He added that the intent of the contracts is to create local jobs and “get rid of trees that we don’t want in the first place.”

From 2005-2017, the Burns BLM has awarded six stewardship contracts to four different local contractors. About 2 million board feet of saw logs have been harvested from 1,767 acres of commercial thinning, and 3,791 acres of juniper/noncommercial thinning was completed.

“Essentially, the tax payers, in general, paid $795,000 to get this work done, and all of that went to local contractors,” Reponen said.

He added that future stewardship contracts are planned.

Dorroh asked whether there is any opposition to the stewardship contracts, and Reponen replied that conservation groups are generally in favor of them.

Dorroh also asked about the complexity of the process for obtaining the contracts. Orr replied that the process is electronic, which can be problematic for contractors who aren’t comfortable with computers. However, she added that there’s a group that assists small businesses with government contracting, and said she’ll provide more information to the court.

Gerard LaBrecque of Joseph’s Juniper Inc. shared some of his experiences with stewardship contracting, as well.

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In other business, the court:

• resumed its discussion concerning flooding in Harney County.

Owens and Harney County Judge Pete Runnels recapped a recent meeting with the Federal Emergency Management Agency (FEMA);

• resumed its discussion regarding economic development in Harney County.

The court participated in a meeting with officials from the cities of Burns and Hines to discuss a job description for the Harney County Economic Development director position. Dorroh will summarize input from the cities, residents, and local business owners  and present a draft to the court at a later date;

• approved and signed a Cooperative Assistance Agreement with Baker, Gilliam, Grant, Hood River, Malheur, Sherman, Umatilla, Union, Wallowa, Wasco, and Wheeler counties for sharing equipment and personnel in emergency situations;

• appointed John Thelen to fill the Concerned Citizen — At Large position on the Harney County Watershed Council.

Harney County Watershed Council Coordinator Karen Moon informed the court that the council still needs to fill the Sportsman’s Representative and Guano Sub-basin Landowner positions;

• reviewed water use requests;

• received a copy of the letter that Acting FEMA Administrator Robert J. Fenton sent to Gov. Kate Brown, which stated that Brown’s request for a major disaster declaration for the state of Oregon was denied.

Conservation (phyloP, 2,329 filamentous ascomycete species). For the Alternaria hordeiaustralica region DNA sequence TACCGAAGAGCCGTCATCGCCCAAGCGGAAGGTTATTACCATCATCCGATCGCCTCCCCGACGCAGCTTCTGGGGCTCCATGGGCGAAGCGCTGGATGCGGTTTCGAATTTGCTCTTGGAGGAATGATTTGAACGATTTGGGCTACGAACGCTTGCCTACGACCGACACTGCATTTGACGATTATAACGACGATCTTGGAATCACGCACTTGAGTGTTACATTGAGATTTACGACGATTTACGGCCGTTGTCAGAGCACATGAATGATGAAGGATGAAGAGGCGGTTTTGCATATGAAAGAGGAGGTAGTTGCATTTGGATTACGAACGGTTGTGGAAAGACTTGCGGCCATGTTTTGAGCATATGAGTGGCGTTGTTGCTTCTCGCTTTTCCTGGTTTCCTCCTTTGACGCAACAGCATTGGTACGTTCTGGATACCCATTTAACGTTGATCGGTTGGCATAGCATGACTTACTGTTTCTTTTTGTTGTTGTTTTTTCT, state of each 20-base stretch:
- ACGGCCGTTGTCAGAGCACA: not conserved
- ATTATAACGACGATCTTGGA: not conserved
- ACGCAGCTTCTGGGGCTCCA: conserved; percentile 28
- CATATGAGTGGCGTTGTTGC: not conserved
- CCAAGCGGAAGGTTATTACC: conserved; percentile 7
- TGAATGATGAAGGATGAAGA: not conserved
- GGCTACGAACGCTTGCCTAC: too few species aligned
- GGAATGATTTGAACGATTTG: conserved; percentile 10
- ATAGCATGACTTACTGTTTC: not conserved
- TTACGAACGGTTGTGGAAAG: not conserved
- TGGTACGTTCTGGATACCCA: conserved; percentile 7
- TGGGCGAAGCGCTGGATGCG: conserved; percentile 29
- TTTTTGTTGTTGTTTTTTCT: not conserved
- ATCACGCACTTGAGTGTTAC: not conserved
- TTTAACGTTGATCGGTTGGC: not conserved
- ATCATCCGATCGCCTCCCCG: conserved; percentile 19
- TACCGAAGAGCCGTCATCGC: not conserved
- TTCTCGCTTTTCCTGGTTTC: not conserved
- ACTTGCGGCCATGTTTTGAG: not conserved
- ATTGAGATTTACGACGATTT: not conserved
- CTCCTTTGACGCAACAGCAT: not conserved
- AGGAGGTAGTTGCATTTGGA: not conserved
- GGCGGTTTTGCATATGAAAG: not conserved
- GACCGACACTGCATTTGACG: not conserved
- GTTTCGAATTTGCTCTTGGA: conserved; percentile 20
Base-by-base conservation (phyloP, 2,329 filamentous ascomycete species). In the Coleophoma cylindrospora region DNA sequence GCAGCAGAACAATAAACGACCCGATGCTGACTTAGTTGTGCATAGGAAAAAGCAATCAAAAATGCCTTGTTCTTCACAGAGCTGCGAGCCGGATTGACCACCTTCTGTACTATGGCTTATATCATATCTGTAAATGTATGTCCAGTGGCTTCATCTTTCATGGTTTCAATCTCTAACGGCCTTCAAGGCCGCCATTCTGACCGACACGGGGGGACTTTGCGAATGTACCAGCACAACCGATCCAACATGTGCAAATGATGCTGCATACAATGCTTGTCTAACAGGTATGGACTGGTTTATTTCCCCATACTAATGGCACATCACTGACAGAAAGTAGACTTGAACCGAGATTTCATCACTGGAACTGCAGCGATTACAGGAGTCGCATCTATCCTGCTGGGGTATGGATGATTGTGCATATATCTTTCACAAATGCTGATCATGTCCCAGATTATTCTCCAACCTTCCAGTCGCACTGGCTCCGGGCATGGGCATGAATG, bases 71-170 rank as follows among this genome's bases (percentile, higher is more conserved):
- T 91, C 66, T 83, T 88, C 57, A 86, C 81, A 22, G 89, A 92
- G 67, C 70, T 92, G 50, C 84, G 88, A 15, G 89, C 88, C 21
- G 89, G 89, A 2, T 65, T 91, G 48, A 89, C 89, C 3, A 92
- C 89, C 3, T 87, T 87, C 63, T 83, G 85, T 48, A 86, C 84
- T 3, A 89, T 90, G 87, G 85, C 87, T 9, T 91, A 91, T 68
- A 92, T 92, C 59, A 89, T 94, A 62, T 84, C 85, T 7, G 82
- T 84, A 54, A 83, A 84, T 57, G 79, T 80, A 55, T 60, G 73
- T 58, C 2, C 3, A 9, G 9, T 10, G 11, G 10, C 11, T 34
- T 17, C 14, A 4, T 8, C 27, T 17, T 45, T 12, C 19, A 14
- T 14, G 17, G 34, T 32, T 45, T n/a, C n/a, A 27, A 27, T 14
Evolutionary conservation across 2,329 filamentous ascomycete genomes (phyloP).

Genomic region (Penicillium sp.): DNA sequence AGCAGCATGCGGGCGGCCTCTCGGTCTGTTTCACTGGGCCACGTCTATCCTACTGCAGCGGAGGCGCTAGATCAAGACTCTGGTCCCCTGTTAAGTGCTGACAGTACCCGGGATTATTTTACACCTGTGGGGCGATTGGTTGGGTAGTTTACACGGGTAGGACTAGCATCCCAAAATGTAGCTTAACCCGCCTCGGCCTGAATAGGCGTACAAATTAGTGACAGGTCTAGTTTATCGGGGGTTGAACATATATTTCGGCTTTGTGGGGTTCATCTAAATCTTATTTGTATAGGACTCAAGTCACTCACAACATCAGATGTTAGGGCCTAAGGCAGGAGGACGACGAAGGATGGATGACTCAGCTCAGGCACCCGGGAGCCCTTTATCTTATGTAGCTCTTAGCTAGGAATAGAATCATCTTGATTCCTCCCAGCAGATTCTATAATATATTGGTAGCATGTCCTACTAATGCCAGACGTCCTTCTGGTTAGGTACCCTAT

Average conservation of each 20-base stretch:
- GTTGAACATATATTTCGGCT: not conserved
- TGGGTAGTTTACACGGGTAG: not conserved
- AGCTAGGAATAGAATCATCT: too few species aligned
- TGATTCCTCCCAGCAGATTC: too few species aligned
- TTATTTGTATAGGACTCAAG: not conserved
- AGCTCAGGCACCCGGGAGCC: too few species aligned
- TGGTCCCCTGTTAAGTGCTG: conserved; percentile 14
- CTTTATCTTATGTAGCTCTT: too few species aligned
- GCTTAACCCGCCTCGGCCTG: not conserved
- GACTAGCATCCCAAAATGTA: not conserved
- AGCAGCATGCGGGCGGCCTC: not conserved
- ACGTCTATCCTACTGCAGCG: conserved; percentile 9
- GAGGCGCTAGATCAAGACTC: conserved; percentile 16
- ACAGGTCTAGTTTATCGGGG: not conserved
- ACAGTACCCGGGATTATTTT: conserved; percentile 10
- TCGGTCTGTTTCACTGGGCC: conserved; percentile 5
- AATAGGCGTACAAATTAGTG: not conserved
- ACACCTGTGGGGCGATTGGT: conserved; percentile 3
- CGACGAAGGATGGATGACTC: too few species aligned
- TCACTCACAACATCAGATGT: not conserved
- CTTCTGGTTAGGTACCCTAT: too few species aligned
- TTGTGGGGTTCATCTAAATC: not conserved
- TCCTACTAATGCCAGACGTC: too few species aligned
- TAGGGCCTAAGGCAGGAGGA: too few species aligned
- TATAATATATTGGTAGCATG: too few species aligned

Brown requested the declaration in response to the severe winter storms, snowstorms, flooding, landslides and mudslides that occurred Jan. 7-20.

“Based on our review of all of the information available, it has been determined that the damage from this event was not of such severity and magnitude as to be beyond the capabilities of the state and affected local governments,” Fenton wrote. “Accordingly, we have determined that supplemental federal assistance is not necessary;”

• received correspondence from the Malheur National Forest regarding the Vance Decks timber sale;

• received an invitation for Runnels to meet with the regional forester and forest supervisors to discuss the final stages of the Blue Mountains Forest Plan Revision process;

• received correspondence from the Oregon Water Resources Department regarding the groundwater level measurements that were scheduled to take place in the Harney Basin May 22-27;

• received correspondence from the Vale BLM regarding proposed habitat restoration and fuels management treatments north of Beulah Reservoir and south of Highway 26;

• held a public hearing in Fields May 18;

• will hold a budget hearing Wednesday, May 31, from 1-4 p.m. at the courthouse;

• will hold a public hearing in Riley Wednesday, June 14, from 5:30-7 p.m.;

• will hold a public hearing in Diamond Tuesday, June 20, from 5:30-7 p.m.

The next regular meeting of the Harney County Court will be held Wednesday, June 7, at 10 a.m. at the courthouse.

Samantha White

Samantha White was born and raised in Harney County, and she graduated from Burns High School in 2005. After high school, she attended the University of Oregon where she earned a bachelor of arts degree in magazine journalism. White was hired as a reporter for the Burns Times-Herald in September 2012.